• Ex 20:1-17
• Psa 19:8, 9, 10, 11
• 1 Cor 1:22-25
• Jn. 2:13-25
Benedict XVI, in Jesus of Nazareth: From the Baptism in the Jordan to the Transfiguration (2007), explained that Jesus Christ is the new Torah and the new Temple. “Jesus understands himself as the Torah—as the word of God in person”, wrote Benedict.
And then, a bit later: “The issue of Jesus’ claim to be Temple and Torah in person also has implications for the question of Israel—the issue of the living community of the people in whom God’s word is actualized.”
This understanding is not unique to Benedict. For example, Dr. Matthew Levering developed it in his book, Christ’s Fulfillment of Torah and Temple (University of Notre Dame Press, 2002), emphasizing the insights of St. Thomas Aquinas. But, you ask, what does such high-minded theology have to do with living a Christian life, especially during Lent? Today’s readings, which focus on the Torah and the Temple, provide an opportunity to reflect on that question.
Let’s begin by asking: what was the purpose of the Torah?
The Ten Commandments (and 603 other commandments) were given within the context of two key events: the Exodus from Egypt and the covenant at Mount Sinai. The Exodus was aimed at two things, the first obvious, the second less so: land and worship. We all know of the promised land flowing with milk and honey, but we often overlook God’s words to Pharaoh, given by Moses: “Let my people go to serve me in the wilderness” and “We must go a three days’ journey in the wilderness and sacrifice to the Lord, our God, as he commands us” (Ex 7:16; 8:23). Freedom from slavery meant freedom to openly worship God.
Finally free, the people went to the base of Mount Sinai, where Moses eventually received the Torah. As Joseph Ratzinger notes in The Spirit of the Liturgy (Ignatius Press, 2000), the covenant established there united “the three aspects of worship, law, and ethics”—that is, how to relate to God and to others, in both public and private relationships. The Torah was meant to lead to the fullness of life, which included entering the promised land. Rather than giving blind submission to an unknown, capricious deity, the people were to respond with love to the mercy and goodness of the Lord (see CCC 2062).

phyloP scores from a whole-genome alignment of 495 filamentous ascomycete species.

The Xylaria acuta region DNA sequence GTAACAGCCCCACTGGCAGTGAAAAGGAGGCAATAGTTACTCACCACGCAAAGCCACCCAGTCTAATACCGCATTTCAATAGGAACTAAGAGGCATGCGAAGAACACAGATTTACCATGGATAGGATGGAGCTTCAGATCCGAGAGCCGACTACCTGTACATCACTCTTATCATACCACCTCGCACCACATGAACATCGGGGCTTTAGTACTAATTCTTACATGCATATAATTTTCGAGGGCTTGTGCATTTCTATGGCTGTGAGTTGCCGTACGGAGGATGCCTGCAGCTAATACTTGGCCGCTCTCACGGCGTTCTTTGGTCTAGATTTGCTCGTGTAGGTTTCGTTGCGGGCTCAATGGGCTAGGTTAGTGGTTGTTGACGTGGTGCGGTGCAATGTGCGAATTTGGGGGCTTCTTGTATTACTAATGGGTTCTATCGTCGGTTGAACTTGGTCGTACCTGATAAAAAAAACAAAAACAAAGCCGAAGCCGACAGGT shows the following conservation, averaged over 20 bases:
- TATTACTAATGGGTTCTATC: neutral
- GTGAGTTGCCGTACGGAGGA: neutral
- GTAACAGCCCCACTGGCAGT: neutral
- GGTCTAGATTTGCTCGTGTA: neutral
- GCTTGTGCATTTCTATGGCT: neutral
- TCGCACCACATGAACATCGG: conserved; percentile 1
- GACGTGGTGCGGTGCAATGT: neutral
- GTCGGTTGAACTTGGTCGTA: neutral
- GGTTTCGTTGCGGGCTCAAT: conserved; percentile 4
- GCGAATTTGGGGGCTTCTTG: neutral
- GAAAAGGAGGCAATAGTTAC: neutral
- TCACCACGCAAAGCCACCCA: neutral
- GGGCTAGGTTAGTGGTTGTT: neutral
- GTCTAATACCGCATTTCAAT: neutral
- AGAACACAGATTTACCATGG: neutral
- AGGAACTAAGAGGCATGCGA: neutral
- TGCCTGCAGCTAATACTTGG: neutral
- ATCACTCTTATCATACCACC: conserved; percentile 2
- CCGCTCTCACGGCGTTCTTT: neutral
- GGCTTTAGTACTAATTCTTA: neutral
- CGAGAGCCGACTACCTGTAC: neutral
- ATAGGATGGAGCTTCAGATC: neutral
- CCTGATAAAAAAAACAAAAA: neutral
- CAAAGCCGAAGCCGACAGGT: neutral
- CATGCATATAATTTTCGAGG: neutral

The Torah, then, was not legalistic or based in anger, but came from a rather stunning expression of divine, personal love. Just as God had created everything out of love, he also created a people of his own out of love and with a distinct purpose. Jewish scholar Maurice Samuel, in his introduction to Solomon Goldman’s commentary, The Ten Commandments (University of Chicago, 1963), wrote, “Just as Genesis is an explosive denial of the randomness of the physical universe, so the Revelation at Sinai is a repudiation of the meaninglessness of history.”
That repudiation culminated in the Incarnation. And Jesus Christ, by his life, death, and resurrection established a new and everlasting covenant that perfectly fulfilled the Torah (cf., CCC 2052-2055). Through him, we have life and purpose, for in him we share in the very life of God.
The Temple in Jerusalem was, of course, a place of worship; it was God’s dwelling place among his chosen people. Sacrifices were offered there for the atonement of sins, but it had increasingly become the home for a lucrative system of money changing and price gouging. The house of God had become, in many ways, a supermarket and a “den of robbers” (Jer 7:11). Rather than a sacred place where man be reconciled to God, the Temple was becoming a place of corrupt commodity.
Just as the covenant at Sinai established man’s right relationship with God, the cleansing of the Temple drew a line in the sand—not to repress, but to redeem. If God is not given proper honor and worship, love begins to die and relationships are perverted. We begin by loving God and accepting Christ’s mercy, grace, and life. All else follows.
(This “Opening the Word” column originally appeared in the March 11, 2012, edition of Our Sunday Visitor newspaper.)
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